And Chris is delighted the conversion means a whole new branch for Mithril’s business, which already includes more than 20 cars ranging from classic motors to modern supercars, including a stunning blue Aston Martin DB4 which would make the least motor-loving heart beat a little faster.

“I think we’re the only company in the world to offer three kinds of car: classic cars, supercars and the racing cars, so we’ve got something to appeal to all sorts of people, from the Top Gear guys to the classic car enthusiast.

“The thing about Mithril is that people can do something which normally is just a fantasy,” he says of the firm’s ethos.

“Seeing one of those cars on the high street would be a stunning sight to so many people, not just petrolheads; it’s a glimpse of a lifestyle that only a few people are able to afford.

“Also it means you get to experience Goodwood from the other side of the barrier – many people have been here to watch Revival or the Festival of Speed, but with us they can get on the track.”

Mithril opened for 2013 last week and is now keen for disabled drivers to check out their new experience.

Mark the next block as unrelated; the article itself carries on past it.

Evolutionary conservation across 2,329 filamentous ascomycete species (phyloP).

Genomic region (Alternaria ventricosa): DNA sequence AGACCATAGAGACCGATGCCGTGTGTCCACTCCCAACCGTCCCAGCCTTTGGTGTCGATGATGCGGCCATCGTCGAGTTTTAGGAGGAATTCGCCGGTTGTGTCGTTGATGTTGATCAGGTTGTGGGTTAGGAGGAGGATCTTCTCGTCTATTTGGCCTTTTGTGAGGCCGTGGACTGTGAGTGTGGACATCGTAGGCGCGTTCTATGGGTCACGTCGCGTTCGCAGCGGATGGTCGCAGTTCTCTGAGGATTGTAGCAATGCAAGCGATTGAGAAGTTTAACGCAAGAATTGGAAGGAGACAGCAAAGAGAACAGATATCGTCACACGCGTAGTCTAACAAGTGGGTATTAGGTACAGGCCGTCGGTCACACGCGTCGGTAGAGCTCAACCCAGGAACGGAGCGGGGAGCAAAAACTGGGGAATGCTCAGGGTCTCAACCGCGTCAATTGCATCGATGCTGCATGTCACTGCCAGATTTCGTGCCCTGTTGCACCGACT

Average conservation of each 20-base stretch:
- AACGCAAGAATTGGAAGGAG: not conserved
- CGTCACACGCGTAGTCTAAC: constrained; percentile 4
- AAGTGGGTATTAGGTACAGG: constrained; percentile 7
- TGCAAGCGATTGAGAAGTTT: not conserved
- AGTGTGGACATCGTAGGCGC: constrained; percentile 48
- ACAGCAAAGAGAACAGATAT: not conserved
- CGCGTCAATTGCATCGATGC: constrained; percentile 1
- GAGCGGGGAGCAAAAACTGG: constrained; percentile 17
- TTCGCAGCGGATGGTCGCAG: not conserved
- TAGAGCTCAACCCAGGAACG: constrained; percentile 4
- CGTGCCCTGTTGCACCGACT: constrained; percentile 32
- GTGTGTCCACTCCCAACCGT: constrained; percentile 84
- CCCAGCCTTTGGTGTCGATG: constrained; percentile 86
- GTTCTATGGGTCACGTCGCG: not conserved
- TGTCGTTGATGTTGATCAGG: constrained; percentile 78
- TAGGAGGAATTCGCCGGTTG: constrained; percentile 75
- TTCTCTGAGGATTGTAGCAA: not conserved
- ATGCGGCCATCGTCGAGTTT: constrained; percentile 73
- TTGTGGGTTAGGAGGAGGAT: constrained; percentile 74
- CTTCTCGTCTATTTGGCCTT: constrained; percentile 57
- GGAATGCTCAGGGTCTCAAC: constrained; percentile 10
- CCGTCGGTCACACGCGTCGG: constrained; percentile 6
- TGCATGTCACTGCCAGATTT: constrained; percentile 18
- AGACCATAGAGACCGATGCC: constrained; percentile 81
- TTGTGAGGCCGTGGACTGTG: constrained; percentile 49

And having tried it for myself, I can confirm that three laps of the track was all it took to make a petrolhead out of me.

Fancy cars have never revved my engine but driving the Ferrari for myself changed all that – and will hopefully offer an incredible experience to all speed demons, able-bodied or otherwise.


Having checked out the incredible cars owned by Mithril (and heard the price tags), my hands are clammy as I fumble to find the virtually-invisible handle.

These Ferraris are so streamlined! I briefly consider climbing in the window, Dukes of Hazzard-style, but manage to open it and fold myself in two to get behind the wheel.

We set off immediately, Mithril’s co-director Paul Mullen at my side reminding me to keep my feet on the floor, not hovering nervously near the brake pedal.